If you play video games, then you've probably heard of Twitch. It's a game streaming platform, now owned by Amazon, and it's the go-to place to view and stream gaming videos. Wether you want to check out the mechanic of a fresh release, or simply want to see how older games are tackled, Twitch more than likely contains that content. And if there's something you feel is missing, you can spin up your very own stream to fill that hole in the market. You can watch for free as the service is ad-supported, and if you like a streamer, you can subscribe to their channel for $4.99 while earning a few perks. Two more subscription tiers are also available for $9.99 and $24.99.

Sketchbook

There are many apps out there if you'd like to paint and draw on your Android device, but Sketchbook stands above the rest thanks to its ease of use and thought-out design. Nothing is ever too cluttered, and yet all of your tools are typically a tap away. The app supports layers, and thanks to a wide range of brush and pen/pencil tips, you're never left in the lurch wanting for more. So if you're big into sketching, like black books for graffiti designs, Sketchbook is a beautiful tool that throws out the need for paper. Plus, the app is free, something the competition simply doesn't offer.

Tasker

This one is for all of your automation nuts out there. Tasker is one of the most powerful tools on Android, and despite Google's constant whittling away of OS access, the app has continued to find an audience, which is a testament to how useful Tasker is.

There are over 350 different actions available to set up your own automations (all without the need for root access), such as turning on a dark mode at a particular time of day or automatically switching off notifications once you connect to your home wifi after work. While I wouldn't call the app intuitive, those that spend their time figuring things out will be rewarded. There's a 7-day free trial for anyone that wants to take a look, and if you like what you see, you can unlock the full app with a single purchase.

Google Drive

There are many cloud storage solutions out there, but seeing that we're all using Android phones, it makes sense that Google's cloud storage option has some of the best integration with the OS and its apps. For me, I'm a big reader, and I prefer to keep my e-books on a local drive, but I also keep my staples in the cloud so that I can access them with ease no matter what reading app I'm using at the time.

It's a rare day that an Android app doesn't offer Drive support if it also offers support for other cloud storage services. Plus, with the Drive app installed, you won't even have to rely on other apps with built-in connections to Drive. All around, Drive is one of the most convenient cloud storage services out there for Android users, and since it's an app many of us rely on every day, it's easily one of the all-time best apps out there.

Twilio Authy 2-Factor Authentication

There are more than a few two-factor authorization apps on the Play Store, and even Google offers one. Twilio (formerly Authy) has the ability to save your info in the cloud, which means if you change devices often, you won't be left out. This way, you can easily move phone to phone, tablet to tablet, over the course of years, and you'll still have access to all of the accounts you stored in Twilio.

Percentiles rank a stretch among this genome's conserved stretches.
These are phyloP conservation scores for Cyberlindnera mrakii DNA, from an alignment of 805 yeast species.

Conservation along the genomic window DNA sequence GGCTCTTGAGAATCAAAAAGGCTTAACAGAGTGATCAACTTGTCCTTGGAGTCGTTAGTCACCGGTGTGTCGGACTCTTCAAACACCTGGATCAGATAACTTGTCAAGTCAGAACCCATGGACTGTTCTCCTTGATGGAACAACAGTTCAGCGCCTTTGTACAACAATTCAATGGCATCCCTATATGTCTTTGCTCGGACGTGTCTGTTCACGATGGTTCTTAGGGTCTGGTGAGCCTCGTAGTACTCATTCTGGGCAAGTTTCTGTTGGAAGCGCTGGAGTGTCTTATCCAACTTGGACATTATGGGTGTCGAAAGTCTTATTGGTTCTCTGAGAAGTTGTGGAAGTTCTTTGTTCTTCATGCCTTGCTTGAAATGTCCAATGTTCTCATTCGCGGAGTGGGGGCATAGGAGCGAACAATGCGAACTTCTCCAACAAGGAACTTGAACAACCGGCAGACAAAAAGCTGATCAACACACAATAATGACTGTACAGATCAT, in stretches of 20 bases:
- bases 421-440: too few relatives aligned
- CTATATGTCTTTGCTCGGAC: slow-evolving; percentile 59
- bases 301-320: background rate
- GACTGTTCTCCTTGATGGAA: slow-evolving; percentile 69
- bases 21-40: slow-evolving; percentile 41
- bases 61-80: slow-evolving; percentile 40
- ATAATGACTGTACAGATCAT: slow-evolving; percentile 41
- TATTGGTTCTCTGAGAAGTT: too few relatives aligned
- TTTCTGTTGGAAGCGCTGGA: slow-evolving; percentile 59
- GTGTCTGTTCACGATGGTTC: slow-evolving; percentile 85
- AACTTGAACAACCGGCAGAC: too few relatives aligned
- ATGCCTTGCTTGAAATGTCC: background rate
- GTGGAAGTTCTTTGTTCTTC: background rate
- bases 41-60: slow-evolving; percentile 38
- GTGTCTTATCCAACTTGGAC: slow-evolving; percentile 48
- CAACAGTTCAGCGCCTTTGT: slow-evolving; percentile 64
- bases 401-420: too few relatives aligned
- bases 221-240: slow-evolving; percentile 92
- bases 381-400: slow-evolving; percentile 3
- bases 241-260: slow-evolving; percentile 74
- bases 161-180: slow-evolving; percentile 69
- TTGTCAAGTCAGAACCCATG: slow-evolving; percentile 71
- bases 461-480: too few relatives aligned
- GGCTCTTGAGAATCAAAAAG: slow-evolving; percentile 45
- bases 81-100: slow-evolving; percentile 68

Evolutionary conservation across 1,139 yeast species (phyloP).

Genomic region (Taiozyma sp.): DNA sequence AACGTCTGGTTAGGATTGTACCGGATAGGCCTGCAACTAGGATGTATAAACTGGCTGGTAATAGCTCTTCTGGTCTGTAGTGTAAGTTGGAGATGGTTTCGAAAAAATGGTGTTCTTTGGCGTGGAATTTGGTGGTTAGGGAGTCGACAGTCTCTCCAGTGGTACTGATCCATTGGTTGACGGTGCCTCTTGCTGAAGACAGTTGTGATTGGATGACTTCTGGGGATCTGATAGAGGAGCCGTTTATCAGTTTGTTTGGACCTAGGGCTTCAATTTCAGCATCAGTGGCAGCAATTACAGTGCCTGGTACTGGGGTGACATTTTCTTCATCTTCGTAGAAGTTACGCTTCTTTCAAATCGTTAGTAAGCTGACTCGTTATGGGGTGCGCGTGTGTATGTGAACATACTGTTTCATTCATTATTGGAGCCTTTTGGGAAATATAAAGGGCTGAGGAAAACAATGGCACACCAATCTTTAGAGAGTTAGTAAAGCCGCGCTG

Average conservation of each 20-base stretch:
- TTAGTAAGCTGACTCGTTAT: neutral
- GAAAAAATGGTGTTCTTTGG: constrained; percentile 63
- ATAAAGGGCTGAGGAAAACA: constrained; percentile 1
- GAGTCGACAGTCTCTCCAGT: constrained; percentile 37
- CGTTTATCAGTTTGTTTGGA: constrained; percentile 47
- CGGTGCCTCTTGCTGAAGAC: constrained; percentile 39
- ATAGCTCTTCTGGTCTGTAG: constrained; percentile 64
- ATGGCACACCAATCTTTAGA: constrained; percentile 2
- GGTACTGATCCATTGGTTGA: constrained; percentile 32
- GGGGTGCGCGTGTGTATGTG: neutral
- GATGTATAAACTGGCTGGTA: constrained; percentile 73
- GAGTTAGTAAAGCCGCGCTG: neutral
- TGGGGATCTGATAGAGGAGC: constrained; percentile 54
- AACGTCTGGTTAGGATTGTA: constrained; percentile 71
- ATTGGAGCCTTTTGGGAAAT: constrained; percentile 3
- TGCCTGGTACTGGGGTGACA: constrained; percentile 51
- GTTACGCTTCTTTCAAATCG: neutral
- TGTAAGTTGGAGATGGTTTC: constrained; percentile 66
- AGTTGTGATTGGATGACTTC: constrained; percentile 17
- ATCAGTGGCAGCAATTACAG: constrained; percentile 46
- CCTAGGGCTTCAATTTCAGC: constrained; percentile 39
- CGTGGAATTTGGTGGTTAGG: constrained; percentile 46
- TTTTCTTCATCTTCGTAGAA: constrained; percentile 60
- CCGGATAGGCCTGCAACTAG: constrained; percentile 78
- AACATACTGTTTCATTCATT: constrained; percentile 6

Really, who can remember all the accounts they have two-factor turned on for? I know I always forget, which is precisely why my go-to for 2-factor authentication is always Twilio. This way, anytime a site or service asks for my 2-factor code, all I have to do is install Twilio on whatever Android device I have on hand, and I'm good to go.

Poweramp Music Player

If you're looking to play locally-stored music with one of the best audio engines around, Poweramp Music Player is that app. Not only is this the longstanding king, but it's also been updated several times over the years to offer a better and better experience. If you're big into FLACs and other lossless files, this is one of the best apps available to play them.

Poweramp is an audio player for audiophiles that's also great for everyone else. To this day, you can still unlock the complete feature set of Poweramp through a single purchase, which is remarkable for an eleven-year-old app that's managed to stand the test of time.

YouTube

What would an all-time best-of Android app list be without YouTube on it? As everyone is well aware, YouTube is the go-to service for community-made video content. It also houses all of our purchased Play Store movies, plus there's tons of music on there, along with an endless sea of tutorials, reviews, and first-looks. The answers to all of life's questions are squirreled away somewhere on the service, and it's only a matter of digging them up so that you're better informed. Plus, many make a living posting content to the site.

YouTube is basically its own ecosystem of video content, a neverending stream of information at everyone's fingertips, and because of that, it's probably one of the most used mobile apps out there. If you watch video content, then you've more than likely used YouTube several times over. This is an app that doesn't need an introduction, but it is one of the most powerful tools at our disposal, which is why it's in today's best-of roundup.